“Whenever you talk about the Final Four, you have to mention us. This is history. We changed the face of college basketball.”
— Lamar Butler Jr., 2006
The shooting guard in the George Mason green and gold, who smiled so big and played even bigger — his joyful mug splashed on the cover of Sports Illustrated seven years ago — returns to the scene of the most jarring upset in NCAA tournament history this week.
“Got to catch up with Coach L and the staff,” Lamar Butler says nonchalantly.
Miami Coach Jim Larranaga will hold practice Wednesday with many of his old Mason assistants and his new team at Verizon Center, which Thursday will host the East Region of the tournament’s round of 16 for the first time since a bunch of mid-major kids from Fairfax slung the stone that dropped top-seeded Connecticut in overtime. The reverberations that afternoon sent a school from a non-power conference to the Final Four and made absolute cult heroes out of all the drama’s major players.
“To this day, it was just a very special Washington moment,” said Chris Caputo, Larranaga’s assistant then at Mason and now at Miami. “You think about where the school was located, where the kids were from, where the game was played — the whole thing is still so surreal.”
Indeed, before the slipper ever fit Butler or VCU — or just maybe Florida Gulf Coast, Wichita State or La Salle — there were a group of slighted kids from Maryland and Virginia passed over by prominent Division I programs, making do in the Colonial Athletic Association.
There was Larranaga, the corny basketball lifer who before the U-Conn. game renamed the CAA the “Connecticut Assassins Association,” and his carefree players who beat the previous two years’ national champions. There was Mason Nation and a pep band pounding out “Livin’ on a Prayer.” Before anyone heard of Brad Stevens or Shaka Smart, there was finally “Hoosiers”-esque hope for the little guy.
“Every March,” Butler says, standing behind the counter of Varsity Sports, the sporting goods store his father, Lamar Butler Sr., owns in Temple Hills. “I love the small schools but when one starts winning I start hoping inside, actually saying to myself, ‘Please don’t let a mid-major win the national championship.’ I don’t want them to forget that we were the first to get that far.”
Tony Skinn, the point guard on that team, half-joking, adds, “Man, Florida Gulf Coast needs to chill. They’re working on taking away our claim to fame.”
Whatever happened to Coach L’s kids who twirled basketball fans on their fingertips in 2006?
One went to spring workouts as an offensive tackle for the New York Giants that same year. Another was told by Mateen Cleaves, the former Michigan State star, in the middle of a Russian league game as he was dribbling downcourt, “Hey, I like how you and George Mason play.” Still another has been hailed as “the Michael Jordan of the Philippines.”
All the Mason kids are pushing 30 now, either married with children or working on it. Even the boyishly exuberant shooting guard from 2006 no longer looks 16.
“No more baby face,” says Butler, 29, growing in a goatee. “We had to grow up someday. We couldn’t stay what everyone remembered us as forever, right?”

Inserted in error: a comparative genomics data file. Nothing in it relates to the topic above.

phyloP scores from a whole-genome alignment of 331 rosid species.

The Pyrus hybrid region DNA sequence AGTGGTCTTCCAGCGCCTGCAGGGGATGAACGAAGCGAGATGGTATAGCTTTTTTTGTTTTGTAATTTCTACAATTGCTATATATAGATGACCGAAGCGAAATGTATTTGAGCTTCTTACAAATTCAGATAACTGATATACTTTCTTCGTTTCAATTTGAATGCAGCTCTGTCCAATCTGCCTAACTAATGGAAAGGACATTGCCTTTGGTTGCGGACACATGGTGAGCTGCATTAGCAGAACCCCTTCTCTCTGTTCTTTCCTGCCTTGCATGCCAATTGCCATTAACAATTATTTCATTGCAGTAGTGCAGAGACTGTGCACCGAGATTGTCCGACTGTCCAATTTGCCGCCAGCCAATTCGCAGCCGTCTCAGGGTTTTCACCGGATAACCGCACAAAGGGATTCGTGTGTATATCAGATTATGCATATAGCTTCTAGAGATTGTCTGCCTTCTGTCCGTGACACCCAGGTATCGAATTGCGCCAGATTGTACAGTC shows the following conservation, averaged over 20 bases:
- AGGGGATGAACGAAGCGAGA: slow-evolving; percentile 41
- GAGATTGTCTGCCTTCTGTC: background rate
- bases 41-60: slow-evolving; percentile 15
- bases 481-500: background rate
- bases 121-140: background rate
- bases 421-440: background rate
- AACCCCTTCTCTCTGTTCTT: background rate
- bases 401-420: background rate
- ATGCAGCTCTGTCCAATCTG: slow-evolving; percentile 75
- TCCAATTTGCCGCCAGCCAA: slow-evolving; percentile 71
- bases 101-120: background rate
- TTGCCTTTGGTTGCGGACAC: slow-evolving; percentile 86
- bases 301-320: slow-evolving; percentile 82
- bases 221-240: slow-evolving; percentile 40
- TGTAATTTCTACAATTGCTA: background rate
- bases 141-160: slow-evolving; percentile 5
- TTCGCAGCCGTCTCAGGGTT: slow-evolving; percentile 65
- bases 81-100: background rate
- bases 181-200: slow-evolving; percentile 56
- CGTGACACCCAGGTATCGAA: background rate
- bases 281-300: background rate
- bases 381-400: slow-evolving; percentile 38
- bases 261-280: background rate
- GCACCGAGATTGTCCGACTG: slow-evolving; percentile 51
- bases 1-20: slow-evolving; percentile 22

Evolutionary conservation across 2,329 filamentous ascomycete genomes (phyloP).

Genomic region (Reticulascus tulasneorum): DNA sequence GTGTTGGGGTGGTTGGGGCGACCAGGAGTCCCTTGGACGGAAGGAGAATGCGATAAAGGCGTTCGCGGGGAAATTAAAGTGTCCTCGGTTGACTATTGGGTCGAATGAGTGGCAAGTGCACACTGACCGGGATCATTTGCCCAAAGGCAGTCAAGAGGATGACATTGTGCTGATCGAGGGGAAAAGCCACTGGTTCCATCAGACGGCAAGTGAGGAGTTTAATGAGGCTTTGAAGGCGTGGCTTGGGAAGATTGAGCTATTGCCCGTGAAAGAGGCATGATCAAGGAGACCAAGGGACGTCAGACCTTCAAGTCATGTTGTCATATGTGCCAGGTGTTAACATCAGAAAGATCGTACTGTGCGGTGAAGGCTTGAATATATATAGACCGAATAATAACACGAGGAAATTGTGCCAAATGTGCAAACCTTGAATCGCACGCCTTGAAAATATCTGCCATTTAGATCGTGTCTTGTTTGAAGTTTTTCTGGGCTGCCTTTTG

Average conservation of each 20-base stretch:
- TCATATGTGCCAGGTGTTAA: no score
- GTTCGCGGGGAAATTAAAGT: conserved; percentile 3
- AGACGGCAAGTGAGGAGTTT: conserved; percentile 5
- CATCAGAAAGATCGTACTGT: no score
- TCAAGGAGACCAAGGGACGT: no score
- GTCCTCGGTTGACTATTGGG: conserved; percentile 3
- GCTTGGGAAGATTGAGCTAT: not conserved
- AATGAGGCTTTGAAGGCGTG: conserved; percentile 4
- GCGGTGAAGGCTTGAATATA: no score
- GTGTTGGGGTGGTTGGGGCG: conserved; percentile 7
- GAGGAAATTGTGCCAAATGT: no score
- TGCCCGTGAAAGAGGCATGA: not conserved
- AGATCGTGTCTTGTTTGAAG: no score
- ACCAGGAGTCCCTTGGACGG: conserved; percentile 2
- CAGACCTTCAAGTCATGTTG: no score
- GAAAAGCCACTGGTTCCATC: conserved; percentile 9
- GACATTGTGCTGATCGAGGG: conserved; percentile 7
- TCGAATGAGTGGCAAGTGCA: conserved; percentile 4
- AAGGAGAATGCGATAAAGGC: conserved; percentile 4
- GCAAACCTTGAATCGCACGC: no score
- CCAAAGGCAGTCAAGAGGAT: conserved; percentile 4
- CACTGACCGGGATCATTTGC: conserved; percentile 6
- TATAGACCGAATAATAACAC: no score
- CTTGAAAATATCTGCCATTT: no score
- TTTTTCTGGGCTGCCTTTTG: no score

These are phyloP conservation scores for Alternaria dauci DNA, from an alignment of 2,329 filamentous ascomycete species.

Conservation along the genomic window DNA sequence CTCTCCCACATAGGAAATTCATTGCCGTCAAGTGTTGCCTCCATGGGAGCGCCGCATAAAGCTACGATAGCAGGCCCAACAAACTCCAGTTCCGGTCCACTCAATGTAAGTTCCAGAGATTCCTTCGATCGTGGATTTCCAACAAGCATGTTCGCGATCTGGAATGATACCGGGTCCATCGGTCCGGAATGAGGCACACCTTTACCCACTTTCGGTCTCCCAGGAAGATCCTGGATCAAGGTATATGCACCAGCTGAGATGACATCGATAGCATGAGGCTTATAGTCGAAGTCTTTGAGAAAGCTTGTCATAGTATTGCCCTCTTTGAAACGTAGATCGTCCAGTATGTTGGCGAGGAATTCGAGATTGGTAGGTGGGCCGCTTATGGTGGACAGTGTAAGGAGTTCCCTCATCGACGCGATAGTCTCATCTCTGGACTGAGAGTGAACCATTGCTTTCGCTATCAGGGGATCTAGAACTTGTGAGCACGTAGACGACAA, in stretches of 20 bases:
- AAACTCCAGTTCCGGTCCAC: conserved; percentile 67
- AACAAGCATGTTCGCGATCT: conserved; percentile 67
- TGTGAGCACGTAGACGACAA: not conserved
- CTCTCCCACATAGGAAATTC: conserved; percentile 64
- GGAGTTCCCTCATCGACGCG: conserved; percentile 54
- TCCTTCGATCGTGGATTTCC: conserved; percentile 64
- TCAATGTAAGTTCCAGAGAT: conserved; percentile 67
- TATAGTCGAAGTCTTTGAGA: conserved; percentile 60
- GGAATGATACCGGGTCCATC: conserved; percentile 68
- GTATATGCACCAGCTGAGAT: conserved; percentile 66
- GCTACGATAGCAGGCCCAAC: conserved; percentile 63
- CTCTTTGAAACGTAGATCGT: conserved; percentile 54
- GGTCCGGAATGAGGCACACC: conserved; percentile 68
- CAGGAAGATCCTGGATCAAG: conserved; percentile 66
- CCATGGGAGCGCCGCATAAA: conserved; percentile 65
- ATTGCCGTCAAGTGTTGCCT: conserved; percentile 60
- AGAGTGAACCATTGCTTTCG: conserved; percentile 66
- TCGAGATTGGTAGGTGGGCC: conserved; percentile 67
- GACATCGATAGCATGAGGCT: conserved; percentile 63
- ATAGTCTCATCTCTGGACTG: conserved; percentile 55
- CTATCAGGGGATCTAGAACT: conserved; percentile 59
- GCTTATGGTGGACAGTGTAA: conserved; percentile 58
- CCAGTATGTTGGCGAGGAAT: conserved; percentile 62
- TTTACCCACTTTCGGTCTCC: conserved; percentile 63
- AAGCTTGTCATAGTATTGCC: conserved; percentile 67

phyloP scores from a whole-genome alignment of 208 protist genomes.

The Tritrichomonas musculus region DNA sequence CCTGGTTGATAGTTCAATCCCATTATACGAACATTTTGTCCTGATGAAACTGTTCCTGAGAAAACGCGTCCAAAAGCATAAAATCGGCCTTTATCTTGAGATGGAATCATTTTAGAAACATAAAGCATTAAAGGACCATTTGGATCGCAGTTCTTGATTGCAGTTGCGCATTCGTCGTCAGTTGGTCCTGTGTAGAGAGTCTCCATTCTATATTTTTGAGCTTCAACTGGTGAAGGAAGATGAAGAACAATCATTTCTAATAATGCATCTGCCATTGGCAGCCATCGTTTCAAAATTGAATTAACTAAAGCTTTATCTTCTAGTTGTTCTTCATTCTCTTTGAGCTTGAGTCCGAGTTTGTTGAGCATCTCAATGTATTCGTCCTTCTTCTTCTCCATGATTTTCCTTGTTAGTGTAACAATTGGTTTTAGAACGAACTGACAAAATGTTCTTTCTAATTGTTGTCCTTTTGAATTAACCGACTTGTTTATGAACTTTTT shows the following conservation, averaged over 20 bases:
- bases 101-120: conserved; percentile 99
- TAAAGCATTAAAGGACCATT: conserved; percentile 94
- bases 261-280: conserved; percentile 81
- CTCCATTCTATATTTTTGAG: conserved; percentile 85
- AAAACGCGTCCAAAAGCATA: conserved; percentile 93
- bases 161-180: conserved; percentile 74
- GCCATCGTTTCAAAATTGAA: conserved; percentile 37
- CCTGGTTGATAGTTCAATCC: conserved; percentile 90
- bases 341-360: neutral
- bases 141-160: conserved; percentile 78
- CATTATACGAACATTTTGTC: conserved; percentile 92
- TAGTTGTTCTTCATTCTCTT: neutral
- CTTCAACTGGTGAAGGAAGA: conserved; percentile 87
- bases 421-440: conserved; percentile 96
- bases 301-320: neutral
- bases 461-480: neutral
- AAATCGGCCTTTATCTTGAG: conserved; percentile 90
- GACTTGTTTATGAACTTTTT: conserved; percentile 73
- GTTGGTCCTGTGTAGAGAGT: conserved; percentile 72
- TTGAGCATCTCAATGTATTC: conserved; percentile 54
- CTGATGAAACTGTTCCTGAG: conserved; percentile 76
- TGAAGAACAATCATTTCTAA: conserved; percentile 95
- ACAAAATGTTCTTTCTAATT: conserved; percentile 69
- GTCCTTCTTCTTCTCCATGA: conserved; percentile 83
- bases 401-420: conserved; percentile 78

Folarin Campbell, the sophomore small forward nicknamed “Shaq” whose step-back jumper against U-Conn. nearly sealed it, has a 4-year-old son big enough to mistake for 9. Jai Lewis, the wide-body forward who went to Giants’ camp before choosing a pro hoops career overseas, is married with children. He’s now posting up in the Japanese league.
Will Thomas, the rail-thin power forward, is still so quiet, Butler said, he “could be a secret agent.” He’s actually been found; Thomas had 17 points in the Turkish league on Sunday night.
In fact, almost every contributing player during Mason’s 2006 run has played professionally. Skinn, who flourished in Europe, played for the Nigerian national team at the London Olympics last summer.
Yet, in maybe a greater tribute to their feat, none has logged a single minute in an NBA regular season game. Five U-Conn. players who played that day, including Rudy Gay, have dotted NBA rosters over the years.
Mason’s most popular international basketball star now was actually a role player in 2006. Gabe Norwood, a key reserve who climbed an invisible step ladder to throw down so many big backdoor dunks, has 40,000 Twitter followers. He’s a three-time Filipino league all-star and slam-dunk champion on the Rain or Shine Elasto Painters. A Filipino commentator actually calls him “Mr. President” for his uncanny resemblance to President Obama. “I’m telling you, Gabe is Michael Jordan over there,” Butler says.
None ever expected to play before a crowd rivaling the RCA Dome in Indianapolis in 2006, scene of the Final Four, but when you’re in “in the middle of nowhere in Czechoslovakia, it’s cold, no one speaks English and the McDonald’s is the beacon of light for the whole community because they stay open past dark, you definitely think about those days at Mason,” Butler says.
He played with Patrick Ewing Jr. on the Reno Big Horns in the NBA Development League before giving up the game professionally three years ago.
Larannaga, of course, is no longer coaching the Little Team That Could; he’s now part of the power-conference establishment. Having coached on both sides of the Goliath parable has its advantages. “He’s never going to take anybody for granted,” Caputo says.
“The day we played U-Conn., the possibility of us going to the Final Four didn’t exist,” he adds by telephone from Coral Gables, Fla. “Kent State got to the Elite Eight once, but thinking about going there for a mid-major program was so foreign. I don’t think as we walked into that locker room that day any of us really believed it could happen until we did it.”
For previous columns by Mike Wise, visit washingtonpost.com/wise.
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